The Answer to the Homeless Crisis in Los Angeles is Simple: House Keys, Not Handcuffs

City Leaders’ Proposal Lacks Resources for More Housing and Lacks Specifics about Changing the Policies of Criminalization

state-of-emergency-memeThis morning members of the LA City Council and Mayor Garcetti announced a “State of Emergency” on homelessness and promised an investment of $100 million toward services and housing. While this announcement is a step in the right direction, it is unacceptable that only $13 million in one-time funds were actually identified with no real plan for the additional $87 million or other long-term investments. Additionally, increases in financial resources towards this crisis will only work if the City abandons what has been its primary approach toward homelessness over the past decade: criminalizing the lives of homeless residents.

Let’s be clear – the City has invested millions upon millions of dollars toward homelessness in recent years. But far too much of that money has gone to LAPD to enforce unjust and often illegal laws that simply punish people for being poor and that make it even more difficult to get out of homelessness. Just last year LAPD spent $87 million of the $100 million that went toward homelessness out of the City’s general fund to arrest homeless residents. Citations, harassment, displacement, arrest, jailing – this is what that money is spent on, when there is only $10 million in general fund money in the City’s affordable housing trust fund. Is it any wonder then why homelessness is up 12% since 2013?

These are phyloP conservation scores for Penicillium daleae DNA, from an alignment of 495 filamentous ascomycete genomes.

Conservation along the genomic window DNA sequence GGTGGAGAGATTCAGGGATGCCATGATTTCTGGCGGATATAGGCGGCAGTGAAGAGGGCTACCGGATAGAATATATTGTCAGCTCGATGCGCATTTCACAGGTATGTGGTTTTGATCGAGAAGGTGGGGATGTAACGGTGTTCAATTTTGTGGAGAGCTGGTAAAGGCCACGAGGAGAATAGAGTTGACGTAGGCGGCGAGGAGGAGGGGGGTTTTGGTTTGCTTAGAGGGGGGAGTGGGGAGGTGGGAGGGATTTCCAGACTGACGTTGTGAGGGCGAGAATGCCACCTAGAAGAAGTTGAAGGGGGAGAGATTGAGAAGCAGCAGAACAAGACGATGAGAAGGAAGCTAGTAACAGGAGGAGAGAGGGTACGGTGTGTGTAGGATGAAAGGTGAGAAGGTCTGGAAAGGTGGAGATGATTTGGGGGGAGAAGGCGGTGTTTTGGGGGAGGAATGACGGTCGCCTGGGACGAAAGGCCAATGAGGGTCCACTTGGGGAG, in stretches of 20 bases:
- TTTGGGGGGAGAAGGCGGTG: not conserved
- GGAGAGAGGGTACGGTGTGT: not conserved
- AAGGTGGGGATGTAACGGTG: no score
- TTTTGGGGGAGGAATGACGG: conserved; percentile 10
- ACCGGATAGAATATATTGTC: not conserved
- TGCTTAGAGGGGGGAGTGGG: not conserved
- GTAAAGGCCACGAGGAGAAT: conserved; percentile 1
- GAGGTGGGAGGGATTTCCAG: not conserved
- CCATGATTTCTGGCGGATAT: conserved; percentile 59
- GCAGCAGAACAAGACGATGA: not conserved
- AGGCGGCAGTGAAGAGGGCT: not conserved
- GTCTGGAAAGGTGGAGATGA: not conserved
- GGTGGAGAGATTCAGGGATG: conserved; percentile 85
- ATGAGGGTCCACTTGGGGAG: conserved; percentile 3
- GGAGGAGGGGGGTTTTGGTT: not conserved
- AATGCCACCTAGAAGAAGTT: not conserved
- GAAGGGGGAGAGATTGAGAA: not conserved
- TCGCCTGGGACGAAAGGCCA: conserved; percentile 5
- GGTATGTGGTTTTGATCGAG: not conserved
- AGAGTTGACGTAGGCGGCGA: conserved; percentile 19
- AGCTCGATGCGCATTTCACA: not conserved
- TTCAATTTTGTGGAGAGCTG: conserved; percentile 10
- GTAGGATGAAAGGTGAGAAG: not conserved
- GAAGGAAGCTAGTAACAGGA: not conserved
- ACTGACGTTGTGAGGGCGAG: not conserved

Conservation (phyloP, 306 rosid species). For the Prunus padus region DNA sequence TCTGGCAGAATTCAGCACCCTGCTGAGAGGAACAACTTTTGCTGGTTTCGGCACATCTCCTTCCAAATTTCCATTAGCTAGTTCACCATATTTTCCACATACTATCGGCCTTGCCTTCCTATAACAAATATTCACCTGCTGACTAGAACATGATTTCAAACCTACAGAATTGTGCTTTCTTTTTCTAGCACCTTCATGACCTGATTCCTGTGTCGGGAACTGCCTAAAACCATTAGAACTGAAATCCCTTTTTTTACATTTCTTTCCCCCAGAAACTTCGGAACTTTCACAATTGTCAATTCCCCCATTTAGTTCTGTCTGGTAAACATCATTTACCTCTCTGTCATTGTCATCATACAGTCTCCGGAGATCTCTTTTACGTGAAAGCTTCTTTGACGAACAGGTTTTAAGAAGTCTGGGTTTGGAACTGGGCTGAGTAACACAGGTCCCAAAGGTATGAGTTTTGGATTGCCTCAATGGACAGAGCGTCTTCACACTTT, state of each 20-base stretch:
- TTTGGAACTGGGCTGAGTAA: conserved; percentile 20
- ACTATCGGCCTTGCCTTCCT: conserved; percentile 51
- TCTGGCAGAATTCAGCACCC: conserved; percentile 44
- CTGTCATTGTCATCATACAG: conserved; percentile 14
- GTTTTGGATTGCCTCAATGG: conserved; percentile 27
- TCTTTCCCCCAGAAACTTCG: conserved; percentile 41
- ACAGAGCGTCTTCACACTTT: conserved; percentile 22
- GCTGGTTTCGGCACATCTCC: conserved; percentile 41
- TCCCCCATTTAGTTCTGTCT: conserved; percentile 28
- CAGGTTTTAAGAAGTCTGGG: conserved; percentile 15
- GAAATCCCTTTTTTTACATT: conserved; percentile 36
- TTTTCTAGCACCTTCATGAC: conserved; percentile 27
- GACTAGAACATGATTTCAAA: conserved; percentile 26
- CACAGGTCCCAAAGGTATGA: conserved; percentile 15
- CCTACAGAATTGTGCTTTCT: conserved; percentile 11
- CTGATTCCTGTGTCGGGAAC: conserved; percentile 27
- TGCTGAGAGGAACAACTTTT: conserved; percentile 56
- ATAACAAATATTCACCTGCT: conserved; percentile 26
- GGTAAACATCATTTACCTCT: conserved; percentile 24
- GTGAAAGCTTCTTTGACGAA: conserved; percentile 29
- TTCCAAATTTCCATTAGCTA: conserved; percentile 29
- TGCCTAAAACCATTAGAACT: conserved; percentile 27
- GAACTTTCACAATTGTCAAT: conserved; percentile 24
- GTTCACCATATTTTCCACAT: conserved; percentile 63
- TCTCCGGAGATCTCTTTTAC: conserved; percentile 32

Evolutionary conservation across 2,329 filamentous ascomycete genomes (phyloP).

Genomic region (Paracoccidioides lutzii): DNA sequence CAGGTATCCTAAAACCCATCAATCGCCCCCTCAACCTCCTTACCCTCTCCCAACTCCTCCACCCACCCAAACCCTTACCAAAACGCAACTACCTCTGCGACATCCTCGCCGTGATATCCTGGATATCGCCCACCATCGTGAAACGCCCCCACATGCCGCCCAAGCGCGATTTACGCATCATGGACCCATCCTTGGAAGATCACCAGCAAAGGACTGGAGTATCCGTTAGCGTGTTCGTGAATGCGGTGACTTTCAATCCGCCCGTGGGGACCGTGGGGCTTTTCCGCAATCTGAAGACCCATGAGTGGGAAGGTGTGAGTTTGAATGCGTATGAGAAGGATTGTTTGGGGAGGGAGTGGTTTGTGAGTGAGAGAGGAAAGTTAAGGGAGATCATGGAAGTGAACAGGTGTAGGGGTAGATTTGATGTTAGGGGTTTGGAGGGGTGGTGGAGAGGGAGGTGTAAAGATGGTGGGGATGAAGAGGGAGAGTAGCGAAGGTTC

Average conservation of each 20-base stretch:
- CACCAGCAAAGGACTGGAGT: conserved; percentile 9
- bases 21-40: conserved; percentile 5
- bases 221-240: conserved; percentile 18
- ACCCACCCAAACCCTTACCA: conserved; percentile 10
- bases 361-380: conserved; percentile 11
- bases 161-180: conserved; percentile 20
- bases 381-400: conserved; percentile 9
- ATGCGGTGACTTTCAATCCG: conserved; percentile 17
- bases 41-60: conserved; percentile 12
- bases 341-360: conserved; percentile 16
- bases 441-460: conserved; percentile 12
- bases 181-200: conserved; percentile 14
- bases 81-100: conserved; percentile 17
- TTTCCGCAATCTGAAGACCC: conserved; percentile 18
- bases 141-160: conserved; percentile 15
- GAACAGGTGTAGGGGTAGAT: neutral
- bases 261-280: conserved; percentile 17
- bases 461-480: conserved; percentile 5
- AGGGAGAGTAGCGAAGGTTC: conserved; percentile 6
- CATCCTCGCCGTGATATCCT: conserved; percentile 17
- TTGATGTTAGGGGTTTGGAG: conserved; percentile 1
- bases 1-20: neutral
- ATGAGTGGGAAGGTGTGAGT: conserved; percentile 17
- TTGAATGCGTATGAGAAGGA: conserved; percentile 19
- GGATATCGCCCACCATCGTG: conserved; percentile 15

Lack of investment in housing production, poverty wages, an ever shrinking social safety net, and the most expensive rents in the country drive many of the 13,000 people A MONTH who are pushed into homelessness in LA County. But, make no mistake about it, it is the failed policy of criminalization through LAPD enforcement that prevents people from rising out of homelessness when the limited opportunities arise.

If the City Council and the Mayor are serious about ending homelessness, their announcements would include new and substantial sources of long-term funding combined with a call to end to laws, policies, and approaches that emphasize LAPD enforcement over services and housing. Homeless outreach workers cannot be successful without actual housing units to connect people to, and they can’t connect with someone who is in jail for ticket given to them for sitting on the sidewalk. What good is a meeting with a housing specialist if homeless person’s possessions are taken and potentially discarded during that appointment? What good are more outreach workers without more housing? We have a lot more questions than answers right now.

In short: You can’t use house keys when you are wearing handcuffs. We finally hear the City Council and Mayor talking about the crisis – now will they actually ensure house keys and call for an end to the handcuffs?